A new report released today surveyed 1,000 low income people in British Columbia and found the health and social impacts of economic hardship to be devastating, ranging from stress to skipping meals to not socializing. Due to low incomes (whether from work, income assistance or pension), housing and food costs are highlighted as the number one challenges throughout BC, followed by health, debt and transportation.
With the What We Heard report from the Ministry of Social Development and Poverty Reduction coming out tomorrow providing an overview of the government’s consultation process, the BC Poverty Reduction Coalition is renewing its call for an effective poverty reduction plan for BC.
A poverty reduction plan must be accountable, bold and comprehensive to save lives and promote equality.
Over half the respondents to the survey experience some form of social cost including not socializing, sacrificing kids’ activities, not travelling, no entertainment, and lack of interaction with family and friends. 1 in 5 respondents have skipped meals. As Paul says, “I myself am the one who goes without food everyday so that my wife has enough and my stepson has good food to take for school lunch etc. I sometimes get so very weak from malnutrition that I can’t think properly.” [Click here to read the full report]
So far, the government has undertaken a poverty reduction consultation from October 2017 to March 2018, and plans to table legislation in the fall and launch the full plan in February 2019. A plan needs to tackle immediate affordability challenges but, more importantly, go upstream to enhance universal basic services to prevent these challenges in the first place and ensure healthy people and healthy communities throughout our province.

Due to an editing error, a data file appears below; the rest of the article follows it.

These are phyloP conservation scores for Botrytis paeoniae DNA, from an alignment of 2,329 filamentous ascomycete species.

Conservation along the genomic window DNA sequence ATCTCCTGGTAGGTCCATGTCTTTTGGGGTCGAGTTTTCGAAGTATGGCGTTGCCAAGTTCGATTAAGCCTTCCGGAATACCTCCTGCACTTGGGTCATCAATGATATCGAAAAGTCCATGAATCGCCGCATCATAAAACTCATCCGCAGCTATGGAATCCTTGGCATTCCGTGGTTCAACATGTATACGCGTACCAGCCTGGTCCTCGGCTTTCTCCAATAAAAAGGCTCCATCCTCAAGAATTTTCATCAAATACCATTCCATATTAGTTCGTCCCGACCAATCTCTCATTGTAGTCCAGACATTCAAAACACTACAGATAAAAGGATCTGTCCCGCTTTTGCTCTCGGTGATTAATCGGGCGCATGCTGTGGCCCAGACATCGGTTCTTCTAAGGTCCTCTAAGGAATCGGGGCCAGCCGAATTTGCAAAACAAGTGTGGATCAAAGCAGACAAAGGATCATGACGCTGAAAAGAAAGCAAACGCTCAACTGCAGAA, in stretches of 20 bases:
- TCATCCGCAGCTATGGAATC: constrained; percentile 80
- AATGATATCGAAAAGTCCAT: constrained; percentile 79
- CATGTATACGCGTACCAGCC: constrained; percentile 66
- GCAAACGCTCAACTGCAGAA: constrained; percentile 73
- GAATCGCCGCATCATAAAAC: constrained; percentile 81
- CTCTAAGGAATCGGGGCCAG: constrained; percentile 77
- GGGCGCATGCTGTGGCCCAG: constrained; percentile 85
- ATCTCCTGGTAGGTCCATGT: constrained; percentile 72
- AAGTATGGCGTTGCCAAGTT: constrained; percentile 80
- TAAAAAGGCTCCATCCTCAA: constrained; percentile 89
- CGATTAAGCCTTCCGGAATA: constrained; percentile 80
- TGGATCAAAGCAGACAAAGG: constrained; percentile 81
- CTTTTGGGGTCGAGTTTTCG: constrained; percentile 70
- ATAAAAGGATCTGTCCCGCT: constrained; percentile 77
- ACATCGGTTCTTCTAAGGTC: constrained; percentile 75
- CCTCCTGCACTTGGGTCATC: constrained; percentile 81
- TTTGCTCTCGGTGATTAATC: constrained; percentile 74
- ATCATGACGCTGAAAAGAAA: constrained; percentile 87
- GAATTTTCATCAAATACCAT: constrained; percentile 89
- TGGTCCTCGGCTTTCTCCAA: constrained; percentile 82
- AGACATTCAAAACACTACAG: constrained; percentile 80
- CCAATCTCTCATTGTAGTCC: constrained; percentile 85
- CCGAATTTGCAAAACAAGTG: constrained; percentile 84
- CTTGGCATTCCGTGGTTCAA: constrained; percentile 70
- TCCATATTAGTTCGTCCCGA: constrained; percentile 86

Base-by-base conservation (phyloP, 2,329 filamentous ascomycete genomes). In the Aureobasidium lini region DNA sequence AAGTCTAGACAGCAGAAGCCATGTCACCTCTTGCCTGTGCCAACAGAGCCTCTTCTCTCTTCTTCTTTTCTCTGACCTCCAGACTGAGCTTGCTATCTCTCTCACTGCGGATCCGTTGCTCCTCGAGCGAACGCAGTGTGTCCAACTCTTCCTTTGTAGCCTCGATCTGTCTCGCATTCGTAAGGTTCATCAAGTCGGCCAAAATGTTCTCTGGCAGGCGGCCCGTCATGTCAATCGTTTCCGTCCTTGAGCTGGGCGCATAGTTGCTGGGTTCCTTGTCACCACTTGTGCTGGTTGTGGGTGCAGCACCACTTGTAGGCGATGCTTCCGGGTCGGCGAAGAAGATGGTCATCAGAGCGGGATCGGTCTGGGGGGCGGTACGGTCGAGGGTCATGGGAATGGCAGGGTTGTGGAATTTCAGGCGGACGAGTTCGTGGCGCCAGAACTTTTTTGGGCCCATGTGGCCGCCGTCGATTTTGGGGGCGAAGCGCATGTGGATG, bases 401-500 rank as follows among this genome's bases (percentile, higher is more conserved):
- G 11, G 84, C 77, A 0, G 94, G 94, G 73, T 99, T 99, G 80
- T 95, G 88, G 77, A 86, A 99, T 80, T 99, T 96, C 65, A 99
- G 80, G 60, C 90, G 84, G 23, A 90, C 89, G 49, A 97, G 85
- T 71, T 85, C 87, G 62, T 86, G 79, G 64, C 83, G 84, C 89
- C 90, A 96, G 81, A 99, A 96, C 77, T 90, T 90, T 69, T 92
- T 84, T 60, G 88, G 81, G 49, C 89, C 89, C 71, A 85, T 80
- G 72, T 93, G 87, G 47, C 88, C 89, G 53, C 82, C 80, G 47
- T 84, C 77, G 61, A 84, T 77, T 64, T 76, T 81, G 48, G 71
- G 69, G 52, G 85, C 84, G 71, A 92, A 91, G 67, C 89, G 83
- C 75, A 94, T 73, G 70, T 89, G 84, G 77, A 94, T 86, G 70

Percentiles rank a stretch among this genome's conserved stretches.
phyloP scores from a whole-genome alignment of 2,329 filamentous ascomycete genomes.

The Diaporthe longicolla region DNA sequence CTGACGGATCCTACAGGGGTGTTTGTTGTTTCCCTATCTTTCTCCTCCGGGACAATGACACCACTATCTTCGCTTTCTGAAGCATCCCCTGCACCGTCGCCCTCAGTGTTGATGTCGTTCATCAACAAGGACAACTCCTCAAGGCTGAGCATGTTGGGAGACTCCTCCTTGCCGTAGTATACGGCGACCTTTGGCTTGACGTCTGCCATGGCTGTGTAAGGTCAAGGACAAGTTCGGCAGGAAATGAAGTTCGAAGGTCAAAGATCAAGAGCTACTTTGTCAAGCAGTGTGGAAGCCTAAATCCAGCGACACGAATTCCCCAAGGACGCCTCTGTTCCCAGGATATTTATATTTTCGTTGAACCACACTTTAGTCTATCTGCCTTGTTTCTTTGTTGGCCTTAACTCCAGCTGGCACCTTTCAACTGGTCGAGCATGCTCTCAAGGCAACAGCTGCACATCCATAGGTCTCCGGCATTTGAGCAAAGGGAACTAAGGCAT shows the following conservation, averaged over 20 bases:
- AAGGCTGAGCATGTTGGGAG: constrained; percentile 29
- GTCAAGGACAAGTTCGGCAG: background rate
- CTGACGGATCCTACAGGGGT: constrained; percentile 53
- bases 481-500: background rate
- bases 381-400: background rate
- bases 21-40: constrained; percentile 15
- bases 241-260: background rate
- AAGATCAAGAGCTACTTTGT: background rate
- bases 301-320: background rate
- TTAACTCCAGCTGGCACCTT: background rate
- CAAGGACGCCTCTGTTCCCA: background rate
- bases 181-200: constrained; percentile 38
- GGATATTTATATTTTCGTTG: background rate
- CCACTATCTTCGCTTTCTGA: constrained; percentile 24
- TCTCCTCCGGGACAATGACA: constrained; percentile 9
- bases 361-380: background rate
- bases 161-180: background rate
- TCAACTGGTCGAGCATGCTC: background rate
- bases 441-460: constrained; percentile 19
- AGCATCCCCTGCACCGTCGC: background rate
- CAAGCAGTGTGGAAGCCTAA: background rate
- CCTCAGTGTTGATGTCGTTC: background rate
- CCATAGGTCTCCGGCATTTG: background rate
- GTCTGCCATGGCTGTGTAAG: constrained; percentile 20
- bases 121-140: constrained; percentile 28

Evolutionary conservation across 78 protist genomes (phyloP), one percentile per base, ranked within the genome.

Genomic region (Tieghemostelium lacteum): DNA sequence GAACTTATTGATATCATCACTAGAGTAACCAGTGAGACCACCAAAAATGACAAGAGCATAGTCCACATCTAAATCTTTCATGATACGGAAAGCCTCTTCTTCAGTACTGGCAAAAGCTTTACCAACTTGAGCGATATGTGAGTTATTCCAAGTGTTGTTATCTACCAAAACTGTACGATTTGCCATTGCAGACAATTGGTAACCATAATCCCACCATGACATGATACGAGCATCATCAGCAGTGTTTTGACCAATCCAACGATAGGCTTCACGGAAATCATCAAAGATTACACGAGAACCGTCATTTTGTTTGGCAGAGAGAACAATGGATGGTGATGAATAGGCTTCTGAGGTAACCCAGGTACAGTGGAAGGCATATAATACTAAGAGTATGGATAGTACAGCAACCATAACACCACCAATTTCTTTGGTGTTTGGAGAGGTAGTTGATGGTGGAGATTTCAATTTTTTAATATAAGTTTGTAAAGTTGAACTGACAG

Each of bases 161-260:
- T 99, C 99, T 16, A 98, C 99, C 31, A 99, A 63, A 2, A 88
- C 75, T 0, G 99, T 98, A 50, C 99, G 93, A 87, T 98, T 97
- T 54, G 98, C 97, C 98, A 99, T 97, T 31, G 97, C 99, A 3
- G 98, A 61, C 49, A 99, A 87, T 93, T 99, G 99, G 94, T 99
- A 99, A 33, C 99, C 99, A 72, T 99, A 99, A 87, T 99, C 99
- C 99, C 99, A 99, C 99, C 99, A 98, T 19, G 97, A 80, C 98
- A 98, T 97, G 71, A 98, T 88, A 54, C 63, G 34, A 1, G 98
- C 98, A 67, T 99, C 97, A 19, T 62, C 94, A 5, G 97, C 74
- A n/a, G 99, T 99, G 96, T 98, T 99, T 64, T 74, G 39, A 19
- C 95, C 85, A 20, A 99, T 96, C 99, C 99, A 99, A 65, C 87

According to the BC Poverty Reduction Coalition, it’s as simple as ABC! Members of the government’s Poverty Reduction Advisory Forum joined the Coalition at a press conference earlier today outlining the ABC Plan.
- An effective poverty reduction plan must be Accountable, including legislated targets and timelines, annual reports, ensuring all ministries are working together, and respect for the human rights of people in poverty.
- It must be Bold, including increasing income supports, in particular, raising welfare and disability rates to the poverty line. An increase to 75 percent of the poverty line would only cost $365 million while lifting everyone to 100% of the poverty line would cost $1.16 billion, just 2% of the provincial budget. Rent control tied to the unit is also a critical, bold measure to reduce poverty and curb sky-rocketing rents throughout BC.
- An effective poverty reduction plan must also be Comprehensive, including policy measures to address income assistance, low wage work, housing, child care, education, health and equity.